‘Shirley Valentine’ is a one-character play, written by the Liverpudlian playwright and composer, Willy Russell when still in his thirties. This much-loved, hilarious play premiered 1986 in Liverpool, but it was Pauline Collins who took the show to London and Broadway for the 324-show run. In 1988-89, the play won Laurence Olivier Awards for Best New Comedy and Best Actress, and Tony Awards for Best Performance by a Leading Actress and another for Best Play. It went on to win another award for Outstanding Broadway Debut.
This quality production is an admirable community partnership between Laughing Horse productions and the Koorliny Arts Centre. It can be seen at the Kwinana Theatre Workshop Theatre, Sulphur Road, Kwinana Town Centre. Only a couple of kilometres along Thomas Road from the freeway.
The seating is comfortable but there used to be daises to give tiered seating, or could the seats possibly be put in semicircles with the table as the centre of the circle? This would improve the sightlines.
Performances are at 8.00 pm on Friday and Saturday nights until 13th September. There are two matinees, one on Sunday 7th and another on Saturday 13th, both at 2.00 pm.
The scene is a working class home in Liverpool in the 1980s. The eye-catching setting is a fully equipped kitchen and dinette. The last Act is of a Greek beach scene. Production manager Jon Lambert, stage manager Cally Zanik and the small LHP team have given us a two convincing sets. They have also added a little stage magic by convincingly ‘cooking’ the food on a cooker with no gas or power, and it looked ready to eat – good one.
We join 42-years old Shirley Valentine in her kitchen, preparing yet another evening meal for her unappreciative husband. Over the years Shirley has found that the kitchen wall is a far better friend, and more responsive, than her brain dead, boring husband. Then one day, Shirley’s best friend wins a ticket for two to Greece and suggests that they go to the Greek Isles together. Being a dutiful and conscientious wife, Shirley has grave doubts at first, and then after much discussion with ‘wall’, she realises how her lifestyle has changed with marriage and decides to go and try to discover her lost youth and vibrancy.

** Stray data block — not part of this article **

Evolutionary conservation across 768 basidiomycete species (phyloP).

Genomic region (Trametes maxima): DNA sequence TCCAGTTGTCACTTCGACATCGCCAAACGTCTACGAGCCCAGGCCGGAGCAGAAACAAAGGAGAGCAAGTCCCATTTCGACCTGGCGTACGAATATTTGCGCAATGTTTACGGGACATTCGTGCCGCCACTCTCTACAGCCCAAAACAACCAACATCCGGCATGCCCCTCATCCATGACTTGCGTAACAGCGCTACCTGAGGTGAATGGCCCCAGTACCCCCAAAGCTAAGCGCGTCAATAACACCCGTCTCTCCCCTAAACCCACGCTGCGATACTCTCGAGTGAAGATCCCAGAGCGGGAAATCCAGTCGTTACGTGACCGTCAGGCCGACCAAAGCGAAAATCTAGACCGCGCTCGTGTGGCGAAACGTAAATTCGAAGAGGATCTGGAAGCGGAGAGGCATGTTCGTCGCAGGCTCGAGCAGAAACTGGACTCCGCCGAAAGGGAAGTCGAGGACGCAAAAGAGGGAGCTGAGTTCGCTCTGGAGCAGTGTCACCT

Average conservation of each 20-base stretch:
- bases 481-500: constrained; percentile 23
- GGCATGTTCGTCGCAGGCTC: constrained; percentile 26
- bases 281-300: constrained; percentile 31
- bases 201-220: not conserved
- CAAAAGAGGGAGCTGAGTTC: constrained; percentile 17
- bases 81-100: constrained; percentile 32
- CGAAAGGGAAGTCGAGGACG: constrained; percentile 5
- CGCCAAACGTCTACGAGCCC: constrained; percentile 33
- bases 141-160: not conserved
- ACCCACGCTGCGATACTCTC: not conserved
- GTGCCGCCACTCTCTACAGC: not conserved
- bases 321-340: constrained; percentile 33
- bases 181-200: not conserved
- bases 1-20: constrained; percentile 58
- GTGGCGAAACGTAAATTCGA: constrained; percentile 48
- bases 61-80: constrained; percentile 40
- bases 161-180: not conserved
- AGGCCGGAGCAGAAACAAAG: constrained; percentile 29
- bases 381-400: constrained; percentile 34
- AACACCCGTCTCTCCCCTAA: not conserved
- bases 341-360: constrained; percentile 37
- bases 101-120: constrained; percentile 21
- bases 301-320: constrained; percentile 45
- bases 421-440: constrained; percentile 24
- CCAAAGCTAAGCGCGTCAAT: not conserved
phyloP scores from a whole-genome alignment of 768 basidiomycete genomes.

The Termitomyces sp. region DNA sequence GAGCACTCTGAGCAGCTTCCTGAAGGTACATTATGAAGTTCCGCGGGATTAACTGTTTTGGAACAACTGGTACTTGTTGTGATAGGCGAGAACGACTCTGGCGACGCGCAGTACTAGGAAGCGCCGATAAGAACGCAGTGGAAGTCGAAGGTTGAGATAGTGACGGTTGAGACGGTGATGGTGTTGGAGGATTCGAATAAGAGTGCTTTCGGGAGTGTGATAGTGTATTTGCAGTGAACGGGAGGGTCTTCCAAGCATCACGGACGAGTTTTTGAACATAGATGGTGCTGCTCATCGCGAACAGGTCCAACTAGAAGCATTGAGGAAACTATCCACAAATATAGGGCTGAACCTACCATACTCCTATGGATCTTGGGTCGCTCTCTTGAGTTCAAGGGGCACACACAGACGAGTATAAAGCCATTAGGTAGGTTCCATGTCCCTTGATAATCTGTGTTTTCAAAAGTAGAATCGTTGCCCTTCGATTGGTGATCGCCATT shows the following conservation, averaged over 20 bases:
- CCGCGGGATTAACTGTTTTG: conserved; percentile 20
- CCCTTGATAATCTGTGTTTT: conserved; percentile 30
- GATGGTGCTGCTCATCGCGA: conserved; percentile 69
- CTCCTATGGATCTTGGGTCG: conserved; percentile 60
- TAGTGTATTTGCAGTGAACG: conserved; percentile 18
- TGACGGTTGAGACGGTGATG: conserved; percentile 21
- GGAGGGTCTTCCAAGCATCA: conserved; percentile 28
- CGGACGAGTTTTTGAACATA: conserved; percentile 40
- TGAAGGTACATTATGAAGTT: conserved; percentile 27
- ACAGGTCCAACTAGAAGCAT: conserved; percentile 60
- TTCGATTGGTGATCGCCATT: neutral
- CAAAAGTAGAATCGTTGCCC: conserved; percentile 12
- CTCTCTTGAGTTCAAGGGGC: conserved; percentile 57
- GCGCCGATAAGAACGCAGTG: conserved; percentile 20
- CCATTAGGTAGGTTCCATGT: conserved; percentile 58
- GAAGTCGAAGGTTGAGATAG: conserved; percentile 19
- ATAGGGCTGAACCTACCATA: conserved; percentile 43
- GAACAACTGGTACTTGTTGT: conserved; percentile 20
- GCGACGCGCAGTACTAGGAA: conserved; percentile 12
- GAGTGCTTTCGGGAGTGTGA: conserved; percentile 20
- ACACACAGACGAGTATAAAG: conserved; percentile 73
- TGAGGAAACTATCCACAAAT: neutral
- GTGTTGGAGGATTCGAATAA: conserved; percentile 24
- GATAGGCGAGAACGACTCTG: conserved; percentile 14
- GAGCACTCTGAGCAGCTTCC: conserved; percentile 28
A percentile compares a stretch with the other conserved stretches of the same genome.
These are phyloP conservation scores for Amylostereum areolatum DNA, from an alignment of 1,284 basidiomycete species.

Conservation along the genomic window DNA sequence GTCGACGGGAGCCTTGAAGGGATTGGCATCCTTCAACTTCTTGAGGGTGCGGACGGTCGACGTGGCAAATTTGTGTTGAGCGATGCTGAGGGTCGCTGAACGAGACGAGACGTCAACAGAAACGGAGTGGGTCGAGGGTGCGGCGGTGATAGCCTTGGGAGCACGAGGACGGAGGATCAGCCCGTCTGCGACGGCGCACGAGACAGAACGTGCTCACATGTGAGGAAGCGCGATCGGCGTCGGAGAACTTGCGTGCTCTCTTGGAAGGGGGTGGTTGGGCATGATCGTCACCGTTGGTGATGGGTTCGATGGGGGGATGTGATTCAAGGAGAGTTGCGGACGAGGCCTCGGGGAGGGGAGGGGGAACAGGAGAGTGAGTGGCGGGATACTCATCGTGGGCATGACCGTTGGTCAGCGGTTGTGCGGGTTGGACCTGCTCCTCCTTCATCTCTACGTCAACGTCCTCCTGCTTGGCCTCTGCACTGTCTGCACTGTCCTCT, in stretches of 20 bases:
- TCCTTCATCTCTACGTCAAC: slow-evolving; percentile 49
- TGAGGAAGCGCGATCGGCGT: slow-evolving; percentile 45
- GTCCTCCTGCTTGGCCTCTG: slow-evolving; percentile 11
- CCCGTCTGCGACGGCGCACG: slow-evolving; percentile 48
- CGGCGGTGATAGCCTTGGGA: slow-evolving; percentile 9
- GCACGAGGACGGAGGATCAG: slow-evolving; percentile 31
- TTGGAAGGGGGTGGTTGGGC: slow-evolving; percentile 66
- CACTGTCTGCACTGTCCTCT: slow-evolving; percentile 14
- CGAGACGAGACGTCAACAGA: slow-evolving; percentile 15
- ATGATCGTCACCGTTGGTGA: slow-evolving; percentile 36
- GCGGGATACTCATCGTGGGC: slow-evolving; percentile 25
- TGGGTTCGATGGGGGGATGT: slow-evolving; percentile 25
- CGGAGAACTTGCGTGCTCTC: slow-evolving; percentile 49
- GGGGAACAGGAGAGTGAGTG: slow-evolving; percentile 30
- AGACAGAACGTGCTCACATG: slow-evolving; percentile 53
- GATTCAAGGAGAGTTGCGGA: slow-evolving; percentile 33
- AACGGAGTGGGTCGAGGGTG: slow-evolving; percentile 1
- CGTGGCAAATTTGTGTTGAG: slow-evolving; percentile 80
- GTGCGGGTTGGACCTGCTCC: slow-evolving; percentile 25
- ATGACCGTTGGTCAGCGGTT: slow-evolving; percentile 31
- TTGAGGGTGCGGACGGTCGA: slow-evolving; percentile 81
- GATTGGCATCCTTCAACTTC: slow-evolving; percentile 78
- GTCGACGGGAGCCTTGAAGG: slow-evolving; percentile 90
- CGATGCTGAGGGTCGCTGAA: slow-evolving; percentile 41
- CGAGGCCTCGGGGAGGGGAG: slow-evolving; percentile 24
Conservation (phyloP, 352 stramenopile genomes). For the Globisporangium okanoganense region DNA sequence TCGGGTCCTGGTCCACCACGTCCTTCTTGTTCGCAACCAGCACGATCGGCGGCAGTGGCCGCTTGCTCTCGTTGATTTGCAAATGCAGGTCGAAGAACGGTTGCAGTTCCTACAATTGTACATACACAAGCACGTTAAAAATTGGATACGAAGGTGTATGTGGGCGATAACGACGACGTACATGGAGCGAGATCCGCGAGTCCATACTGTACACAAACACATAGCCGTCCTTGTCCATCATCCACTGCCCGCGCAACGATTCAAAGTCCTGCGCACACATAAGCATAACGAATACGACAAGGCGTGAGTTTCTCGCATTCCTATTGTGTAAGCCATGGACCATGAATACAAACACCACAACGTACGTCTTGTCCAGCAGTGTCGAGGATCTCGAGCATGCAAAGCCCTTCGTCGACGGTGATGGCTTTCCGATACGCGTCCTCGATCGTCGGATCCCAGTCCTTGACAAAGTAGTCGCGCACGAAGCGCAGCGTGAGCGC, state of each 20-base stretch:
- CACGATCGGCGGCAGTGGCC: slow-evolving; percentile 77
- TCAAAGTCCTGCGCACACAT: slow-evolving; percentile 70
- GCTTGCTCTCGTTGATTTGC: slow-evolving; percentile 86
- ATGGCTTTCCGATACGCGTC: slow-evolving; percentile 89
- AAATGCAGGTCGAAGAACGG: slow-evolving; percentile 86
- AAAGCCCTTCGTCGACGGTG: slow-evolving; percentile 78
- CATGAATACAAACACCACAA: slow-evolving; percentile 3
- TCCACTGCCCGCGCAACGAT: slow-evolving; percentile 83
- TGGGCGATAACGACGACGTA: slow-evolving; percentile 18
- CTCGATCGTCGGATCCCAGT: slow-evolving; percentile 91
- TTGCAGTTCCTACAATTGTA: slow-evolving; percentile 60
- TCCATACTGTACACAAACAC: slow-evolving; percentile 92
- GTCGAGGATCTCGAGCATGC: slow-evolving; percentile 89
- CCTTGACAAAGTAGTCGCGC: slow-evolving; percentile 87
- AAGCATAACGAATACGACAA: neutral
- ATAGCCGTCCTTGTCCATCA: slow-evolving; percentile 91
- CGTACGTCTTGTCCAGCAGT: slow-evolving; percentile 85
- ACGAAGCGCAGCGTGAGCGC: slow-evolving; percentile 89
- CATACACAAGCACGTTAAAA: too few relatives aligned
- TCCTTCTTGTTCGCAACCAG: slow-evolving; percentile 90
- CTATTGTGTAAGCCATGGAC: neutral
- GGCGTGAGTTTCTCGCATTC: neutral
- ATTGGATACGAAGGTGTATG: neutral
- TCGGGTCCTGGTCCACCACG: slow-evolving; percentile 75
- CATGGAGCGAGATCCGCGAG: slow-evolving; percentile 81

Normally I only mention the programme when all else is so bad that I have to try to say something good about the play, but Danni Close (with the help of Dark Studio Photography), has produced an extremely professional and imaginative programme.
The stage lighting and sound were very good (Alex Coutts-Smith) with a cleverly devised view from the kitchen window.
A few years ago, Adam Salathiel very successfully directed Diana in another Willy Russell play ‘Educating Rita’. Adam has directed this show and again proved his immense ability to understand the meaning behind every line of the rich script.
The star of this show, Diana Oliver, was only a month ago acclaimed for her bold and moving performance in ‘Steaming’, and here she is with a massive monologue, once again holding the audience in the palm of her hand. As a student, I lived with a lad from the Wirral in Merseyside and I really must compliment Diana, she has a genuine and never faltering, Liverpool accent. She credibly shows all the frustrations and confusions of a housewife caught in a boring and lonely relationship, your heart will go out to poor Shirley.
I have seen several versions of this play, and of course the Pauline Collin’s film, but this performance easy wins my praise as being the best version. The Liverpudlians have their own mannerisms and dry innate sense of humour, this magnificent performance captured every characteristic perfectly. Simply remembering the script is a massive task, but to capture the emotions, expressions and character, Diana WAS Shirley. A magnificent performance.